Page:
Mallinder’s departure saw Kirk plough his own very singular furrow, and he found 

a natural home among a new underground electronic scene. His numerous collaborations and nom de plumes on solo material saw him operate in a near samizdat fashion. This saw his ever-expanding canon sit on the cutting edge of electronic sound alongside a younger generation of  musicians. As one half of Sweet Exorcist with DJ Parrot, Kirk released Testone (1990), the third ever single on Sheffield’s Warp record label. Sweet Exorcist also released Warp’s first album, Clonk’s Coming (1991).

 

The last decade saw Kirk reignite the Cabaret Voltaire name as a solo project. Shadow of Fear, released on the Mute label in 2020, showcased the first original material to be released under the band name in a quarter of a century. As with the mountain of records produced by Kirk since the original Cabaret Voltaire’s final release, The Conversation (1994), the new material sounded as urgent as anything that had gone before.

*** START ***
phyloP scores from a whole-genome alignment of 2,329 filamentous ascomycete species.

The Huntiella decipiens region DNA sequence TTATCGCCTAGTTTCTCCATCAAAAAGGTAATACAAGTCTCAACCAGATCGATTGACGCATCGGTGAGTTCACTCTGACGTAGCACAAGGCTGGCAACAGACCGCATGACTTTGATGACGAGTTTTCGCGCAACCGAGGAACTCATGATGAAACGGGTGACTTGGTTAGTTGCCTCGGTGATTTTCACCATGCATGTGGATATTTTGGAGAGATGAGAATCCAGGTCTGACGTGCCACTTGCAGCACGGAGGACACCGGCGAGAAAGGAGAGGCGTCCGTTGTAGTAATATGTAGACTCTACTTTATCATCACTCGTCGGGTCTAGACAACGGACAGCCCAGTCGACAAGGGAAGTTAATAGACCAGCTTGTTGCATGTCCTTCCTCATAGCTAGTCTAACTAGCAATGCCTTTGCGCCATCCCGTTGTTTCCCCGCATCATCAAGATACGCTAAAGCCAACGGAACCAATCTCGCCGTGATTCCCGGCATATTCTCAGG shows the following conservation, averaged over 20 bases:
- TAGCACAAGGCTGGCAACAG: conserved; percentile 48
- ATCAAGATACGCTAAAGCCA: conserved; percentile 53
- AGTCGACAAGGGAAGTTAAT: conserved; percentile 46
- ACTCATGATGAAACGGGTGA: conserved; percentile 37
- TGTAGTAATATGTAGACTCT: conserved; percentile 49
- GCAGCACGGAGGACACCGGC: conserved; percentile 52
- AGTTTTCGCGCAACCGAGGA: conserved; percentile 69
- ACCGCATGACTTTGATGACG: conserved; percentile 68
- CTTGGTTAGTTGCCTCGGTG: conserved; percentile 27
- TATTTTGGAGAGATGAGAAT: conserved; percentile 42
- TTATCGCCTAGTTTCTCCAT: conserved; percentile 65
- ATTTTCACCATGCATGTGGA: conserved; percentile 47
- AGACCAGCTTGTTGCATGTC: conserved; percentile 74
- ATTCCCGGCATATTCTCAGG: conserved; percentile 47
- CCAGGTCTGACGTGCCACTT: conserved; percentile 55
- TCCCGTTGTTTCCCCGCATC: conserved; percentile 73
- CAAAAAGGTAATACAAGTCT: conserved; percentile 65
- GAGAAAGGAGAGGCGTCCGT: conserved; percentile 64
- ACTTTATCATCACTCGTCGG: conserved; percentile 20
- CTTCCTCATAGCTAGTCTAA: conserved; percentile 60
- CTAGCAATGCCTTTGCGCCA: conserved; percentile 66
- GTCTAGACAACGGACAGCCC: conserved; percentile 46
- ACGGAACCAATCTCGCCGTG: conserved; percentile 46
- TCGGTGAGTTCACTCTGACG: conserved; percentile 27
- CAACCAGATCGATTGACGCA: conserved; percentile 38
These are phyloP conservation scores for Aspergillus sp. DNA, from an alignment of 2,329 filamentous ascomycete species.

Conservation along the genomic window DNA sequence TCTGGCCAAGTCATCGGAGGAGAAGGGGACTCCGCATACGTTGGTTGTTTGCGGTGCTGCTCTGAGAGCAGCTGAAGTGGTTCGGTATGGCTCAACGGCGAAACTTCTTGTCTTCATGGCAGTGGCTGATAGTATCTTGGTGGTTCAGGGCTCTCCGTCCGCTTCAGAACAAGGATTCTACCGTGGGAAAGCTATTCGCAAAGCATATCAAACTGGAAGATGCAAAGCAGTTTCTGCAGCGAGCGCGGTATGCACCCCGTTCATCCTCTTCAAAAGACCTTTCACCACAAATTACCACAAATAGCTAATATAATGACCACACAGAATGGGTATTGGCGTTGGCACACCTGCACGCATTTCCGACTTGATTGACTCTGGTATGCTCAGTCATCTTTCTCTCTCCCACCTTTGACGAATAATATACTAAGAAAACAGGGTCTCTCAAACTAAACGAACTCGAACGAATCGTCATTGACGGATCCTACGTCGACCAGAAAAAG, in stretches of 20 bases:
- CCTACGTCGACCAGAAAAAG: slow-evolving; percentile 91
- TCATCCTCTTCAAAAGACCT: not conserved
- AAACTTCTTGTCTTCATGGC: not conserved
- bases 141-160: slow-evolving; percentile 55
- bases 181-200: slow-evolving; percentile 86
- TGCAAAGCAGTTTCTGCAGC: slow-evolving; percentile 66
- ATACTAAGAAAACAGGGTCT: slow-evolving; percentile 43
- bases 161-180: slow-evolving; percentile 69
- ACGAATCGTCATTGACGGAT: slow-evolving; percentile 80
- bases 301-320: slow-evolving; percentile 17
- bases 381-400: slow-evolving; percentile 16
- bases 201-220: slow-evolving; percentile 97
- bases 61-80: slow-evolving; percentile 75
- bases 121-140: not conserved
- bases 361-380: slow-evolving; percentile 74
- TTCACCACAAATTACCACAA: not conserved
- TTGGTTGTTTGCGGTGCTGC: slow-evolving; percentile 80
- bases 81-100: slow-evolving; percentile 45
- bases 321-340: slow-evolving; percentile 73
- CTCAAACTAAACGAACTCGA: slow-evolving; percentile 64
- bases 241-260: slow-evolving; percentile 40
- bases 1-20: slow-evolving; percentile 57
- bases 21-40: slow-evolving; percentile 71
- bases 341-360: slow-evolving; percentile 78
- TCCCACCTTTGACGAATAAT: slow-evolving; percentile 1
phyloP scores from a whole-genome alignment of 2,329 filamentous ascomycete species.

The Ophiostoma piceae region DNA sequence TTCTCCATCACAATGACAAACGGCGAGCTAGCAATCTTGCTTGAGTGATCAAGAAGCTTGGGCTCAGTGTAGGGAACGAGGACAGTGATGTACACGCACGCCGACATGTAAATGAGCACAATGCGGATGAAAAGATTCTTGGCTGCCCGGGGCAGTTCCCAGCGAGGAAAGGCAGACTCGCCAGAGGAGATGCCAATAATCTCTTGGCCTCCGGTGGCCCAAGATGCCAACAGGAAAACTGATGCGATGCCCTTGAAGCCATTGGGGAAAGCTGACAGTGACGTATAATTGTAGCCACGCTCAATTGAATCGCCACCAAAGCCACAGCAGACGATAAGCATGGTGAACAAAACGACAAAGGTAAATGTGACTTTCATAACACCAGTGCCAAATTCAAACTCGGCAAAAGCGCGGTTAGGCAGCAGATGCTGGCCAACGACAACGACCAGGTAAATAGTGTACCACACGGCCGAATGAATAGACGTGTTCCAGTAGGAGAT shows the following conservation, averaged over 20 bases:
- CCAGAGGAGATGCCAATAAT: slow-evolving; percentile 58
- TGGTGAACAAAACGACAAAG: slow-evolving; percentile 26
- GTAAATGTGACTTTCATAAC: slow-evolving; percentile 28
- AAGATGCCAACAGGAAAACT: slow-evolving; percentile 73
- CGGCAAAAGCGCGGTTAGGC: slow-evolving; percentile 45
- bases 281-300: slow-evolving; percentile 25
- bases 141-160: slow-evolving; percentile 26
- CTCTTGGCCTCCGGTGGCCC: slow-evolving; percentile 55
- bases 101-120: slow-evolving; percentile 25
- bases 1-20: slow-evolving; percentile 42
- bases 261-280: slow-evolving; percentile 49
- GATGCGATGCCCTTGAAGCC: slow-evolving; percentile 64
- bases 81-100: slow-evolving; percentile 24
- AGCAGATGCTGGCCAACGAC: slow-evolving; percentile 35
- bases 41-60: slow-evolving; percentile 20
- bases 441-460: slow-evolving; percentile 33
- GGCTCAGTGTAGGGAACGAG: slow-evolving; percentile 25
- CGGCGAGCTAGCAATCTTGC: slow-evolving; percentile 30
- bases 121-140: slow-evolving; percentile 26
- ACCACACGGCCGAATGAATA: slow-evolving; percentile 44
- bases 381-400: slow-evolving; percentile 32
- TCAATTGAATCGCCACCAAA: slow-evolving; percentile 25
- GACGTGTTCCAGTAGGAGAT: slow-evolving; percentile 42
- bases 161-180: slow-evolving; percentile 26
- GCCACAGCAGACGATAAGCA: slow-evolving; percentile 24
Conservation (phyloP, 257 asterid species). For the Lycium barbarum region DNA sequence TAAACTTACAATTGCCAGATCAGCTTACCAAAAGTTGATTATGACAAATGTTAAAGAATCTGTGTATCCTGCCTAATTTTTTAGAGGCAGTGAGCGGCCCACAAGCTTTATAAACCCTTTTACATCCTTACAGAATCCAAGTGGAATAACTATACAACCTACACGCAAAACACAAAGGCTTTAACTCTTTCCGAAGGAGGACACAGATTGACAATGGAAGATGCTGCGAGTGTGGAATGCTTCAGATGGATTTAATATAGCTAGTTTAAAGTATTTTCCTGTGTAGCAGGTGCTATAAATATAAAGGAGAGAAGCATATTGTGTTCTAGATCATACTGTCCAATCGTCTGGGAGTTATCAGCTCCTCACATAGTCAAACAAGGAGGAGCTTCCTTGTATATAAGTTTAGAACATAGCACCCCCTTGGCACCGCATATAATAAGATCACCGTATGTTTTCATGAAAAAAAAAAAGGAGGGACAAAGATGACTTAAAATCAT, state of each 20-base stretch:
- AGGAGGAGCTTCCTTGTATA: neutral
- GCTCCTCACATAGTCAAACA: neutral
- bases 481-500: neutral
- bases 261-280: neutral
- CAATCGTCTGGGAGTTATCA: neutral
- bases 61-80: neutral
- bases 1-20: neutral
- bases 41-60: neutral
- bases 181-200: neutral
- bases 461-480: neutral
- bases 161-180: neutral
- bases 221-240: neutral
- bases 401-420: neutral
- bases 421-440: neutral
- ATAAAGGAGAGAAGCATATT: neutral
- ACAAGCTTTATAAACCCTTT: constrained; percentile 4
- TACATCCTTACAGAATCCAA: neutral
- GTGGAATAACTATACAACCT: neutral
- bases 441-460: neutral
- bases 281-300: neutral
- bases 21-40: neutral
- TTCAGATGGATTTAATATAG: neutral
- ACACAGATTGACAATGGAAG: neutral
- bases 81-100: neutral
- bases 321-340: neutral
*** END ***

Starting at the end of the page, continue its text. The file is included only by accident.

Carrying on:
Kirk had initially revived the band name in 2008, as its sole member. He remixed New Zealand band Kora on Kora! Kora! Kora!, and worked with Sheffield band The Tivoli on their National Service album. The same year, Kirk played Edinburgh at a night run by Sheffield nightclub, Sugarbeat. The show was for both the night and the host venue’s third birthday. The fact that the Blair Street club was called Cabaret Voltaire was an in-joke that recognised the influence of their guest artist’s former band. It also demonstrated how the future Kirk was forever pushing beyond was at last catching up with the sonic revolution he had helped set in motion.